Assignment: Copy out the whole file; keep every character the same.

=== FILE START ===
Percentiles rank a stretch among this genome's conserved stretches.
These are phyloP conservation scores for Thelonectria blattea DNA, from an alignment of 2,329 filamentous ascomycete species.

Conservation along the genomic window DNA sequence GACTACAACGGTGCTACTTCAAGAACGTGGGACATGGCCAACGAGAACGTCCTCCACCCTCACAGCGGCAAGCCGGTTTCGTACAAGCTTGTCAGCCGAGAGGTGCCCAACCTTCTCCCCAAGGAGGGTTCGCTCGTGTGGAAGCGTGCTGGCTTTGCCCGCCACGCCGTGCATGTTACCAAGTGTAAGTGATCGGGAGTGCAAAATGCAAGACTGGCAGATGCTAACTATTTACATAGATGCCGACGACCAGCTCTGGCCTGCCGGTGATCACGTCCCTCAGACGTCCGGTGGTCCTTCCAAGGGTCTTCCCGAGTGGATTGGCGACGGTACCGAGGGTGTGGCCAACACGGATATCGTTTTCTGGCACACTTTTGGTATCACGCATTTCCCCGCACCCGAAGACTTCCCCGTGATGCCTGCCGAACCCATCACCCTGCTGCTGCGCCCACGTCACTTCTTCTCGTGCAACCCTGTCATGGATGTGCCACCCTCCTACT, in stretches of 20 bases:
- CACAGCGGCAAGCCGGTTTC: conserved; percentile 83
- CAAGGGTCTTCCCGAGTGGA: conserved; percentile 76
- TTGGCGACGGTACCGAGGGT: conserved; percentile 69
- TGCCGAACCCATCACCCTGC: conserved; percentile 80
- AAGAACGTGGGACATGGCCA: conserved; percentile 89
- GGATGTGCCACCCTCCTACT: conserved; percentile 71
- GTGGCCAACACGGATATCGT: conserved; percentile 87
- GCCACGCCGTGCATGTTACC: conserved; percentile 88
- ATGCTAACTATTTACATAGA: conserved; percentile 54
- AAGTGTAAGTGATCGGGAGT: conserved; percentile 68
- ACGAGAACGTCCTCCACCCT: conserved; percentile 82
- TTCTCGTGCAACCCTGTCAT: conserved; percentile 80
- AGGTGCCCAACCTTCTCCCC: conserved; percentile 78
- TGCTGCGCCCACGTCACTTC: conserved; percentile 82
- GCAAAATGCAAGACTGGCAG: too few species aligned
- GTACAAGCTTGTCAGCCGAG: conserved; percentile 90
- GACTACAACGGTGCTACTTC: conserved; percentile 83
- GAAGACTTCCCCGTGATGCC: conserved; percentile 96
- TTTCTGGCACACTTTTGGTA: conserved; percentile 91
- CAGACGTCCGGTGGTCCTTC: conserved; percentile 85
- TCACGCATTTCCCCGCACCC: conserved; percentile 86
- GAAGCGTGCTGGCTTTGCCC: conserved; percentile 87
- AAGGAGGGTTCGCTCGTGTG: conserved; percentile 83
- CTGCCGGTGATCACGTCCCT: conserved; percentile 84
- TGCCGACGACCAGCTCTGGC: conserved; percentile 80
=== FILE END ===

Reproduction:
Percentiles rank a stretch among this genome's conserved stretches.
These are phyloP conservation scores for Thelonectria blattea DNA, from an alignment of 2,329 filamentous ascomycete species.

Conservation along the genomic window DNA sequence GACTACAACGGTGCTACTTCAAGAACGTGGGACATGGCCAACGAGAACGTCCTCCACCCTCACAGCGGCAAGCCGGTTTCGTACAAGCTTGTCAGCCGAGAGGTGCCCAACCTTCTCCCCAAGGAGGGTTCGCTCGTGTGGAAGCGTGCTGGCTTTGCCCGCCACGCCGTGCATGTTACCAAGTGTAAGTGATCGGGAGTGCAAAATGCAAGACTGGCAGATGCTAACTATTTACATAGATGCCGACGACCAGCTCTGGCCTGCCGGTGATCACGTCCCTCAGACGTCCGGTGGTCCTTCCAAGGGTCTTCCCGAGTGGATTGGCGACGGTACCGAGGGTGTGGCCAACACGGATATCGTTTTCTGGCACACTTTTGGTATCACGCATTTCCCCGCACCCGAAGACTTCCCCGTGATGCCTGCCGAACCCATCACCCTGCTGCTGCGCCCACGTCACTTCTTCTCGTGCAACCCTGTCATGGATGTGCCACCCTCCTACT, in stretches of 20 bases:
- CACAGCGGCAAGCCGGTTTC: conserved; percentile 83
- CAAGGGTCTTCCCGAGTGGA: conserved; percentile 76
- TTGGCGACGGTACCGAGGGT: conserved; percentile 69
- TGCCGAACCCATCACCCTGC: conserved; percentile 80
- AAGAACGTGGGACATGGCCA: conserved; percentile 89
- GGATGTGCCACCCTCCTACT: conserved; percentile 71
- GTGGCCAACACGGATATCGT: conserved; percentile 87
- GCCACGCCGTGCATGTTACC: conserved; percentile 88
- ATGCTAACTATTTACATAGA: conserved; percentile 54
- AAGTGTAAGTGATCGGGAGT: conserved; percentile 68
- ACGAGAACGTCCTCCACCCT: conserved; percentile 82
- TTCTCGTGCAACCCTGTCAT: conserved; percentile 80
- AGGTGCCCAACCTTCTCCCC: conserved; percentile 78
- TGCTGCGCCCACGTCACTTC: conserved; percentile 82
- GCAAAATGCAAGACTGGCAG: too few species aligned
- GTACAAGCTTGTCAGCCGAG: conserved; percentile 90
- GACTACAACGGTGCTACTTC: conserved; percentile 83
- GAAGACTTCCCCGTGATGCC: conserved; percentile 96
- TTTCTGGCACACTTTTGGTA: conserved; percentile 91
- CAGACGTCCGGTGGTCCTTC: conserved; percentile 85
- TCACGCATTTCCCCGCACCC: conserved; percentile 86
- GAAGCGTGCTGGCTTTGCCC: conserved; percentile 87
- AAGGAGGGTTCGCTCGTGTG: conserved; percentile 83
- CTGCCGGTGATCACGTCCCT: conserved; percentile 84
- TGCCGACGACCAGCTCTGGC: conserved; percentile 80